We are designing the future of alternative energy sources, by combining synthetic biology and design.
ENVIRONMENTAL IMPACT – Raiki’s strengths is that it’s a sustainable energy source that’s doesn’t affect wildlife, plant populations, or people’s lives in negative ways like some other energy sources like solar energy.
SUSTAINABILITY – Raiki is a concept that would contribute to the improvement of current renewable energy sources, reducing the carbon print and greenhouse emissions for energy production, avoiding at maximum the use of non-biodegradable materials and at the same time being an off-grid solution.
FAISABILITY – Recent research has proven that leaves can act in a TENG as both the electrification layer and electrode, that the charges can be harvested at the plant’s stem and that not only the contact between leaves and other materials in the triboelectric series but also the contact between different leaves can lead to energy output.
RISKS & ETHICAL ISSUES – Raiki is speculation that raises questions of what can happen as synthetic biology advances and which aspects the level of modification of nature it allows do we want and which ones we don’t want for our future.
We have been playing with the idea of not working with piezoelectric technology but instead use the triboelectric effect. That way every time the leaves touch any other material they charge that material with energy. To test the triboelectric effect, we built a leaf...
The team in charge of the video got together today to plan the video storyboard. We wrote down and sketched everything that we though were relevant to explain during the video and then cut them out and organized them. We found out there are a lot of subjects we would...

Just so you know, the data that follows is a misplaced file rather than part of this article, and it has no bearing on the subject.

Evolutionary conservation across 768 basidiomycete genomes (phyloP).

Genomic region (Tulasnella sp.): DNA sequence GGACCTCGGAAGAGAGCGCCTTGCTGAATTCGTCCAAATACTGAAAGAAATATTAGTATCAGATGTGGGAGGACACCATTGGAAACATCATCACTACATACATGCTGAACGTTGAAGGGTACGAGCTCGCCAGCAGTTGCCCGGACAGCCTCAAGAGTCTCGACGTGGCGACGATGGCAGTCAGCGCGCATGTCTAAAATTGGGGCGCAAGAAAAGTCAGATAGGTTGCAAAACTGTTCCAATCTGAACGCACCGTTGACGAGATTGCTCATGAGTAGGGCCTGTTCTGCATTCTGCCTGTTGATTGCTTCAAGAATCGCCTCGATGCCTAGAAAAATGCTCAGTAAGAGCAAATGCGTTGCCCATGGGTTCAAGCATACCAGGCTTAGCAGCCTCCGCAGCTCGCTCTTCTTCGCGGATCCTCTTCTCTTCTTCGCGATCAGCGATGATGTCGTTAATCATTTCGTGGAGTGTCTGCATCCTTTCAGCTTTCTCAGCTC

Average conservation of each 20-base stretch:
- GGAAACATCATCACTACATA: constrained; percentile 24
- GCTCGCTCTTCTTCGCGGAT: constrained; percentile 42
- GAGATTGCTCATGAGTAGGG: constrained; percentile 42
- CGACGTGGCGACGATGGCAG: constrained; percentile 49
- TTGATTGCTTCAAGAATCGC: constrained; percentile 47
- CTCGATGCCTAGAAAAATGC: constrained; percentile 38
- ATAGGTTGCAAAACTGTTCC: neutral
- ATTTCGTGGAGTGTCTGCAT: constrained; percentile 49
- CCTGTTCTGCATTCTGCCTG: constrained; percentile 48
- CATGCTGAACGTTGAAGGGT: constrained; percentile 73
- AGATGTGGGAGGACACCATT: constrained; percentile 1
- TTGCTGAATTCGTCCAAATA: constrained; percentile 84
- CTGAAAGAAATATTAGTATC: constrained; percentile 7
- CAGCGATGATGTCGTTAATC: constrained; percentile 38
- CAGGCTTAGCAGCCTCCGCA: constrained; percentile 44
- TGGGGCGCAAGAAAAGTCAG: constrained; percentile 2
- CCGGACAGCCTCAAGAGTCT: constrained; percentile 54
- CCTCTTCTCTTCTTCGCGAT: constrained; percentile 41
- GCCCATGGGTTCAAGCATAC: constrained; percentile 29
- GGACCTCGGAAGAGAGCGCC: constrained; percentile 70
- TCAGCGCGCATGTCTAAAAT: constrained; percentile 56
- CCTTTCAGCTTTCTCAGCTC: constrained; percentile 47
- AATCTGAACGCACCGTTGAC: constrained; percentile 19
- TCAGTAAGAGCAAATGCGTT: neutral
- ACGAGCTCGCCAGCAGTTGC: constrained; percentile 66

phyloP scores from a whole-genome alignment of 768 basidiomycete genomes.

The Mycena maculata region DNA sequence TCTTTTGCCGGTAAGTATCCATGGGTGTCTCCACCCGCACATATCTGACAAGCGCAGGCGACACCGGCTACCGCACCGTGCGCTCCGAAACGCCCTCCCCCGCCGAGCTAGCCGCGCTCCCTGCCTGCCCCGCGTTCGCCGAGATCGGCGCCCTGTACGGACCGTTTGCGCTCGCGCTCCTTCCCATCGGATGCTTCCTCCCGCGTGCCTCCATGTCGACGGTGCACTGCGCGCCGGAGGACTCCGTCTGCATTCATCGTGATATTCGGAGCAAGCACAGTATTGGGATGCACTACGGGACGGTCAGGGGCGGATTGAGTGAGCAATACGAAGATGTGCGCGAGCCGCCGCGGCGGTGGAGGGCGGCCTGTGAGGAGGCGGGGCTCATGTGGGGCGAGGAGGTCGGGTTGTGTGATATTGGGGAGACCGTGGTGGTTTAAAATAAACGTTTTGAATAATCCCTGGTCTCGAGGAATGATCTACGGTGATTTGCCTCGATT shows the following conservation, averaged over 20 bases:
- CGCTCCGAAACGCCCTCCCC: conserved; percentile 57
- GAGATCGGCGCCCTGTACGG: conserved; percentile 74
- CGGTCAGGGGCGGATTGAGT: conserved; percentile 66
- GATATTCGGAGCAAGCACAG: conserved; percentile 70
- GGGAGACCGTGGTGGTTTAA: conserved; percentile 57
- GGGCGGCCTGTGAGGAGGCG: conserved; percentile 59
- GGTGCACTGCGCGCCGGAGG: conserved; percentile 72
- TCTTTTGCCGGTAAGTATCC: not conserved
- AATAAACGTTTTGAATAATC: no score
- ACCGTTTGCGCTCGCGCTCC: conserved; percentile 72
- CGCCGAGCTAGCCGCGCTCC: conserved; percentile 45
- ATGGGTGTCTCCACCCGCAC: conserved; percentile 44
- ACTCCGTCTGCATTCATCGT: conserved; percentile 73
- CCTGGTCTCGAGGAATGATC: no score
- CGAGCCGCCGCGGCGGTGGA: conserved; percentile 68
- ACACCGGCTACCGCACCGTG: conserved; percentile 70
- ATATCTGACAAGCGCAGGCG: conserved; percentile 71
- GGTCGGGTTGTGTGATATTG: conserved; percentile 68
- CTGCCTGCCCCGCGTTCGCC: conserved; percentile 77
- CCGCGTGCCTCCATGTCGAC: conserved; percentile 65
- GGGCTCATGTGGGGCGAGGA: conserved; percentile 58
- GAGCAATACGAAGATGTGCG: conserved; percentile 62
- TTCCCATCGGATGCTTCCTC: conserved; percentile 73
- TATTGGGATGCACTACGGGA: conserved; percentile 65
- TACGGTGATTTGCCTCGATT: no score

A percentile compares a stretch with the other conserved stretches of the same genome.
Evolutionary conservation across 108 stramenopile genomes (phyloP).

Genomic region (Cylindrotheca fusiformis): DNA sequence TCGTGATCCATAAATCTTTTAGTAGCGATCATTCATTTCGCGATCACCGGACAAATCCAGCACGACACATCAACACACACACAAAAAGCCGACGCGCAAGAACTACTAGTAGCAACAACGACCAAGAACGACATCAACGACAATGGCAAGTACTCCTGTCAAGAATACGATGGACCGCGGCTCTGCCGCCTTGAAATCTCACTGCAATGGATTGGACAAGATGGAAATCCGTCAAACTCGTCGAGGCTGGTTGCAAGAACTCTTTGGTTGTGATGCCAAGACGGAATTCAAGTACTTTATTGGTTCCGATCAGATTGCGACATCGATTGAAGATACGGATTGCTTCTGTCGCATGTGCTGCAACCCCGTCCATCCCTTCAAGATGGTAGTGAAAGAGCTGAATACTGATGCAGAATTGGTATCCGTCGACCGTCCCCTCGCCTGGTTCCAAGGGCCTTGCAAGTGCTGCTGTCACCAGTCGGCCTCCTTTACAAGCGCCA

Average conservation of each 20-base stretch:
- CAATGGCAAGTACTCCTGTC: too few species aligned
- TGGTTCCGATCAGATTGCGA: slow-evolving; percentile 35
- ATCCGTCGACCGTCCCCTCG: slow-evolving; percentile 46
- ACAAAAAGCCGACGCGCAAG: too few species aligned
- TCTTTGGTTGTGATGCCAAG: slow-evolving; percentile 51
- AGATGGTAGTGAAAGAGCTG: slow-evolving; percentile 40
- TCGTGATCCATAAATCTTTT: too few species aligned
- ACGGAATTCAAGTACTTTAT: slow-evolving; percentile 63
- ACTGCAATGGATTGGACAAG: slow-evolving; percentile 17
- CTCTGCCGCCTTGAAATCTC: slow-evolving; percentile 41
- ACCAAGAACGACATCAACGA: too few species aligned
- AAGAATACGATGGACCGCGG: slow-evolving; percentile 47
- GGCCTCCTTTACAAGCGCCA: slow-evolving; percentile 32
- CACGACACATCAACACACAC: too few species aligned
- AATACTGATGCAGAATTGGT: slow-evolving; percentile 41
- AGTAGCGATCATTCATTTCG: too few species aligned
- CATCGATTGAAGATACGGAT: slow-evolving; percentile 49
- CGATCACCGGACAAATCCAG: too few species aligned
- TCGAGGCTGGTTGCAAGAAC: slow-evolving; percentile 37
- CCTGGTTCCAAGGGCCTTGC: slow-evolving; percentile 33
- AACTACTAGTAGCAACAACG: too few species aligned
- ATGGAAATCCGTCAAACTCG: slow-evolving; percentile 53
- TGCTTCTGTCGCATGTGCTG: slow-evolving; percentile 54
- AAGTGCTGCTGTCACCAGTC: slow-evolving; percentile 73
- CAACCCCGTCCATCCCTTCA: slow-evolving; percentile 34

After talking to the organization in charge of defending the La Guajira community’s interests during the growth of their involvement in Colombia’s energy generation business we read their book and came back with more questions. The organization was kind enough to send...
We designed a number of questions that will help us and the public understand why we are doing this project. Why we think it’s important and what we think events like the biodesign challenge are important for the improvement of our lives. We conducted the interviews...
Today we are getting inspired by trees in sci-fi and nature to decide the look of our 3D render and final sketches. Trees that have appeared in movies like Avatar, trees that were designed for different video games like Finn and Jake’s house from Adventure Time and...
Today we heard from Camilo Gonzales, president of Indepaz (Institute of development and peace) a Colombian organization that accompanies initiatives of social, ethnic and youth organizations in the relationship with companies and macro projects; citizen security;...
Hirota Taguchi – Fluid Mechanics Scientist
Camilo Gonzalez Posso